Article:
And So it Begins: Goldstein Files Form 13F Exemptive Application
Hedge fund provocateur Phillip Goldstein last week officially filed an application requesting an exemptive order excusing him from filing a Form 13F.
If his exemption is denied, heís gonna sue. "I would love to avoid litigation, but you tell me another way to do it," he said.
The application, filed October 24, closely resembles the earlier drafts he made available to IM Insight. It cites Constitutional case law alongside quotes from "tipster" newsletters, which harvest investment ideas off of other managersí Form 13F filings.
According to Goldstein, there are two changes of note from earlier versions of his application.
First, he specifically asked the SEC to consult with the Department of Justice. "[F]air consideration of this application requires that the Commission consult Ö the Department of Justice because of its expertise in trade secrets law, a key element of this application," the application reads. "If the Department of Justice concurs with our legal analysis, the Commission should either issue the required order or declare a moratorium on enforcement of Rule 13f-1 until it makes a determination that no compensation is due in connection with any filings required under Rule 13f-1."
"This is not really a securities law issue," explained Goldstein. "Itís a Constitutional one. In the end, if Iím challenged, thatís what itís going to be measured against." And thatís why he asked the SEC to consult with Justice. Securities lawyers "donít know the Constitution" and "are not really familiar with takings law and intellectual property law," he explained. "Before the SEC goes and spends millions of dollars in taxpayer money, they really should know what it is they are talking about."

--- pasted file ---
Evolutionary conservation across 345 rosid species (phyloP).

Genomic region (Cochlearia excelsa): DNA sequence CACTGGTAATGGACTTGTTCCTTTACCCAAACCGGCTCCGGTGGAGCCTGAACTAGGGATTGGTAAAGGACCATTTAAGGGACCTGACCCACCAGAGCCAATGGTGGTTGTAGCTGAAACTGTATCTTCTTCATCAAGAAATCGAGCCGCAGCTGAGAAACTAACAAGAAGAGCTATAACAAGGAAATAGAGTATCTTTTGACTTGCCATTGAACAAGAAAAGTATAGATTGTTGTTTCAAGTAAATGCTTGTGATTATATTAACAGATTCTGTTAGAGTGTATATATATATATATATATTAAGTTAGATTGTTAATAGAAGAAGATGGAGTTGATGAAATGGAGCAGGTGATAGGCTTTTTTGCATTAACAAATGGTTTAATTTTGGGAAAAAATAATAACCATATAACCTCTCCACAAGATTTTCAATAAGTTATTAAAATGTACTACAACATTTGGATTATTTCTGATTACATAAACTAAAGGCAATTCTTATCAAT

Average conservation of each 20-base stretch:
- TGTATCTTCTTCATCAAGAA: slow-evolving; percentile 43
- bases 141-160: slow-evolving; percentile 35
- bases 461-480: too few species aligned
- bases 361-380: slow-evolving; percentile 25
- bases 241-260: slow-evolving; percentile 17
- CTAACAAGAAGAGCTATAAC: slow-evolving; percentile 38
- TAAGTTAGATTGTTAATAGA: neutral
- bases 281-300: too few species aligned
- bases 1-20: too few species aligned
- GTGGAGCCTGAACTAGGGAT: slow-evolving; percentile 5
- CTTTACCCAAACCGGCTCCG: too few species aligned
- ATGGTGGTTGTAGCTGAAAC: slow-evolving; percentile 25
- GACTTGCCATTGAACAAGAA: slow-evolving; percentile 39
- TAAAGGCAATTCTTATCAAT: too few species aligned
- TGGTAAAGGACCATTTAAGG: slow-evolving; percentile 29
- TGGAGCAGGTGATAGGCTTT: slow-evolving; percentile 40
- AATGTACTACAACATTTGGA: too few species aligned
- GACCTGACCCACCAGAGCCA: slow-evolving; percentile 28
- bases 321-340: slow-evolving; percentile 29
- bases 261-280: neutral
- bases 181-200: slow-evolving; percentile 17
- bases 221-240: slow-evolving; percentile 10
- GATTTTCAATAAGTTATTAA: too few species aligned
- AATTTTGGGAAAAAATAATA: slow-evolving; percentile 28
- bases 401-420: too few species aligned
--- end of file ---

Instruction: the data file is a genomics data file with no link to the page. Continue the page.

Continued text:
The other significant change from his draft application is that heís requested no-action relief, asking the Commission to assure him that it would take no enforcement action against him under Rule 13f-1 until he has exhausted his administrative remedies. "You canít be considering an exemption but say ĎYouíve got to file,í" Goldstein explained. Filing a list of his holdings, he said, would defeat the "whole purpose" of his request. If it came to that, he added, "Iíd have to go to court. I donít think a judge would like that."
As he did in the days of his hedge fund litigation, Goldstein thinkís heís got a pretty good set of arguments. While securities lawyers are less optimistic, Constitutional law professors and intellectual property lawyers seem to agree with him. "I havenít found one IP lawyer who doesnít think itís a good case," he said.